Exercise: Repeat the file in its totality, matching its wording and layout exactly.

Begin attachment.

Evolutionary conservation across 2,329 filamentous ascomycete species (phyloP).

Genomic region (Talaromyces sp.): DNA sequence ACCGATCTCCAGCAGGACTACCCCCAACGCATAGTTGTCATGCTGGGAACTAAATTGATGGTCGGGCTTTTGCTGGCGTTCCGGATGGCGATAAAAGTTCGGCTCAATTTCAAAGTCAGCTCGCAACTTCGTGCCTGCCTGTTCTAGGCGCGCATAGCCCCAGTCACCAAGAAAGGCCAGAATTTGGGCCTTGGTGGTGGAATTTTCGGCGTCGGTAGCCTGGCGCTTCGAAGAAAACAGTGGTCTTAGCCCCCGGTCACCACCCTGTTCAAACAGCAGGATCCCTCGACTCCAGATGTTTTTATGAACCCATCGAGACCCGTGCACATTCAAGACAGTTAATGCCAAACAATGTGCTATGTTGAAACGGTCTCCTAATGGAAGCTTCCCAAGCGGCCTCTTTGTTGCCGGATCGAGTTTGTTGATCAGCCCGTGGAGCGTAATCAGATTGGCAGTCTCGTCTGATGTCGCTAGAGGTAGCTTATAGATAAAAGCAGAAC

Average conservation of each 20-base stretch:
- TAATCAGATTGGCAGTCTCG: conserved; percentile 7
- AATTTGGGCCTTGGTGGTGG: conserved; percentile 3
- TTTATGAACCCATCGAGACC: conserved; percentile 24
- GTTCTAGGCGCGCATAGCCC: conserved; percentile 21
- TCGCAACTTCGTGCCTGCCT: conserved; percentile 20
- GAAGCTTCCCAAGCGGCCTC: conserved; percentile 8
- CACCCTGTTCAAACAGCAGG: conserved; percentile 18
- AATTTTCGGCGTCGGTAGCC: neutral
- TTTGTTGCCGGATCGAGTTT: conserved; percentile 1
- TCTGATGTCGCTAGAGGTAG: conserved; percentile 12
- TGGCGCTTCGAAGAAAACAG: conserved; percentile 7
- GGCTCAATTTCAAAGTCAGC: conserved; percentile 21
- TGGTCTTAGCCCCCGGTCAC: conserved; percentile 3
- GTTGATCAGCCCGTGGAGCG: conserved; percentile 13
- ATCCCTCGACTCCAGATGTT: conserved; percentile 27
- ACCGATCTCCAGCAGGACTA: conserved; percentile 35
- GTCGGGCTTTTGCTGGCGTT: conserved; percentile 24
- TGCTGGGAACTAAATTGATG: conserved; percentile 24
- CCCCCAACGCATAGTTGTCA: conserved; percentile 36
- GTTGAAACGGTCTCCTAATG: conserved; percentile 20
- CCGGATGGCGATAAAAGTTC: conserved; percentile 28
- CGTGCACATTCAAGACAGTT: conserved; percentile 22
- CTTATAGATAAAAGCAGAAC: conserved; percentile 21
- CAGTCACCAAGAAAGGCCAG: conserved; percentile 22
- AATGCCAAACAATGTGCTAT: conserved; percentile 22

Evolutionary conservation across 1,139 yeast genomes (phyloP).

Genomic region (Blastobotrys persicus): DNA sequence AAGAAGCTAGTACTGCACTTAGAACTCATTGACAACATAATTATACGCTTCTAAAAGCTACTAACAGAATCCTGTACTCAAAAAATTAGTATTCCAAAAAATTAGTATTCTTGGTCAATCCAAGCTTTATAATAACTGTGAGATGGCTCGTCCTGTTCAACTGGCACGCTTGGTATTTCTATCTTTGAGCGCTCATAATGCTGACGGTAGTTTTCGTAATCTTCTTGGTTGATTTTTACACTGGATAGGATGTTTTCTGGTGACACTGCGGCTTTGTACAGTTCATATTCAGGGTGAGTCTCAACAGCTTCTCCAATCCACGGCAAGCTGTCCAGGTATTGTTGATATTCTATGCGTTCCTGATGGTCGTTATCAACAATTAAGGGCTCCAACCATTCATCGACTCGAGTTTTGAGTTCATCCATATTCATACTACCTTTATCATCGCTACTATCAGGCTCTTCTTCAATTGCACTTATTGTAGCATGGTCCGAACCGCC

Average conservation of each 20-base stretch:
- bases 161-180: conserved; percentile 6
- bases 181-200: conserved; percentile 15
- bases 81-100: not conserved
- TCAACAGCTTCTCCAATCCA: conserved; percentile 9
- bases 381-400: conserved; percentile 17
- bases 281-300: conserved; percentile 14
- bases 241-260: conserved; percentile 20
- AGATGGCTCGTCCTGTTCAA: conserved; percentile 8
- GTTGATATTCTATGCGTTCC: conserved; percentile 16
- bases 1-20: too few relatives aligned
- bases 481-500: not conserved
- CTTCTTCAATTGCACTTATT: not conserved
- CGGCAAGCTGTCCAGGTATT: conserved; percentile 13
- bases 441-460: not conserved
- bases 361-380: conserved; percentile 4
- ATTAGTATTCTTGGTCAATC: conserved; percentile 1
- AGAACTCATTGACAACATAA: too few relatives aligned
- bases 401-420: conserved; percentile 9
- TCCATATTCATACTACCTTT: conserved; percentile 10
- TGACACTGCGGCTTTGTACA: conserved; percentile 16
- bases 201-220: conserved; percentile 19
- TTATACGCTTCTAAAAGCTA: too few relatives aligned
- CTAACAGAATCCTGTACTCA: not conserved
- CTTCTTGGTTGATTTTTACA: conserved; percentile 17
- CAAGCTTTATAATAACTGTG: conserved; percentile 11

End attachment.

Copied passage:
Evolutionary conservation across 2,329 filamentous ascomycete species (phyloP).

Genomic region (Talaromyces sp.): DNA sequence ACCGATCTCCAGCAGGACTACCCCCAACGCATAGTTGTCATGCTGGGAACTAAATTGATGGTCGGGCTTTTGCTGGCGTTCCGGATGGCGATAAAAGTTCGGCTCAATTTCAAAGTCAGCTCGCAACTTCGTGCCTGCCTGTTCTAGGCGCGCATAGCCCCAGTCACCAAGAAAGGCCAGAATTTGGGCCTTGGTGGTGGAATTTTCGGCGTCGGTAGCCTGGCGCTTCGAAGAAAACAGTGGTCTTAGCCCCCGGTCACCACCCTGTTCAAACAGCAGGATCCCTCGACTCCAGATGTTTTTATGAACCCATCGAGACCCGTGCACATTCAAGACAGTTAATGCCAAACAATGTGCTATGTTGAAACGGTCTCCTAATGGAAGCTTCCCAAGCGGCCTCTTTGTTGCCGGATCGAGTTTGTTGATCAGCCCGTGGAGCGTAATCAGATTGGCAGTCTCGTCTGATGTCGCTAGAGGTAGCTTATAGATAAAAGCAGAAC

Average conservation of each 20-base stretch:
- TAATCAGATTGGCAGTCTCG: conserved; percentile 7
- AATTTGGGCCTTGGTGGTGG: conserved; percentile 3
- TTTATGAACCCATCGAGACC: conserved; percentile 24
- GTTCTAGGCGCGCATAGCCC: conserved; percentile 21
- TCGCAACTTCGTGCCTGCCT: conserved; percentile 20
- GAAGCTTCCCAAGCGGCCTC: conserved; percentile 8
- CACCCTGTTCAAACAGCAGG: conserved; percentile 18
- AATTTTCGGCGTCGGTAGCC: neutral
- TTTGTTGCCGGATCGAGTTT: conserved; percentile 1
- TCTGATGTCGCTAGAGGTAG: conserved; percentile 12
- TGGCGCTTCGAAGAAAACAG: conserved; percentile 7
- GGCTCAATTTCAAAGTCAGC: conserved; percentile 21
- TGGTCTTAGCCCCCGGTCAC: conserved; percentile 3
- GTTGATCAGCCCGTGGAGCG: conserved; percentile 13
- ATCCCTCGACTCCAGATGTT: conserved; percentile 27
- ACCGATCTCCAGCAGGACTA: conserved; percentile 35
- GTCGGGCTTTTGCTGGCGTT: conserved; percentile 24
- TGCTGGGAACTAAATTGATG: conserved; percentile 24
- CCCCCAACGCATAGTTGTCA: conserved; percentile 36
- GTTGAAACGGTCTCCTAATG: conserved; percentile 20
- CCGGATGGCGATAAAAGTTC: conserved; percentile 28
- CGTGCACATTCAAGACAGTT: conserved; percentile 22
- CTTATAGATAAAAGCAGAAC: conserved; percentile 21
- CAGTCACCAAGAAAGGCCAG: conserved; percentile 22
- AATGCCAAACAATGTGCTAT: conserved; percentile 22

Evolutionary conservation across 1,139 yeast genomes (phyloP).

Genomic region (Blastobotrys persicus): DNA sequence AAGAAGCTAGTACTGCACTTAGAACTCATTGACAACATAATTATACGCTTCTAAAAGCTACTAACAGAATCCTGTACTCAAAAAATTAGTATTCCAAAAAATTAGTATTCTTGGTCAATCCAAGCTTTATAATAACTGTGAGATGGCTCGTCCTGTTCAACTGGCACGCTTGGTATTTCTATCTTTGAGCGCTCATAATGCTGACGGTAGTTTTCGTAATCTTCTTGGTTGATTTTTACACTGGATAGGATGTTTTCTGGTGACACTGCGGCTTTGTACAGTTCATATTCAGGGTGAGTCTCAACAGCTTCTCCAATCCACGGCAAGCTGTCCAGGTATTGTTGATATTCTATGCGTTCCTGATGGTCGTTATCAACAATTAAGGGCTCCAACCATTCATCGACTCGAGTTTTGAGTTCATCCATATTCATACTACCTTTATCATCGCTACTATCAGGCTCTTCTTCAATTGCACTTATTGTAGCATGGTCCGAACCGCC

Average conservation of each 20-base stretch:
- bases 161-180: conserved; percentile 6
- bases 181-200: conserved; percentile 15
- bases 81-100: not conserved
- TCAACAGCTTCTCCAATCCA: conserved; percentile 9
- bases 381-400: conserved; percentile 17
- bases 281-300: conserved; percentile 14
- bases 241-260: conserved; percentile 20
- AGATGGCTCGTCCTGTTCAA: conserved; percentile 8
- GTTGATATTCTATGCGTTCC: conserved; percentile 16
- bases 1-20: too few relatives aligned
- bases 481-500: not conserved
- CTTCTTCAATTGCACTTATT: not conserved
- CGGCAAGCTGTCCAGGTATT: conserved; percentile 13
- bases 441-460: not conserved
- bases 361-380: conserved; percentile 4
- ATTAGTATTCTTGGTCAATC: conserved; percentile 1
- AGAACTCATTGACAACATAA: too few relatives aligned
- bases 401-420: conserved; percentile 9
- TCCATATTCATACTACCTTT: conserved; percentile 10
- TGACACTGCGGCTTTGTACA: conserved; percentile 16
- bases 201-220: conserved; percentile 19
- TTATACGCTTCTAAAAGCTA: too few relatives aligned
- CTAACAGAATCCTGTACTCA: not conserved
- CTTCTTGGTTGATTTTTACA: conserved; percentile 17
- CAAGCTTTATAATAACTGTG: conserved; percentile 11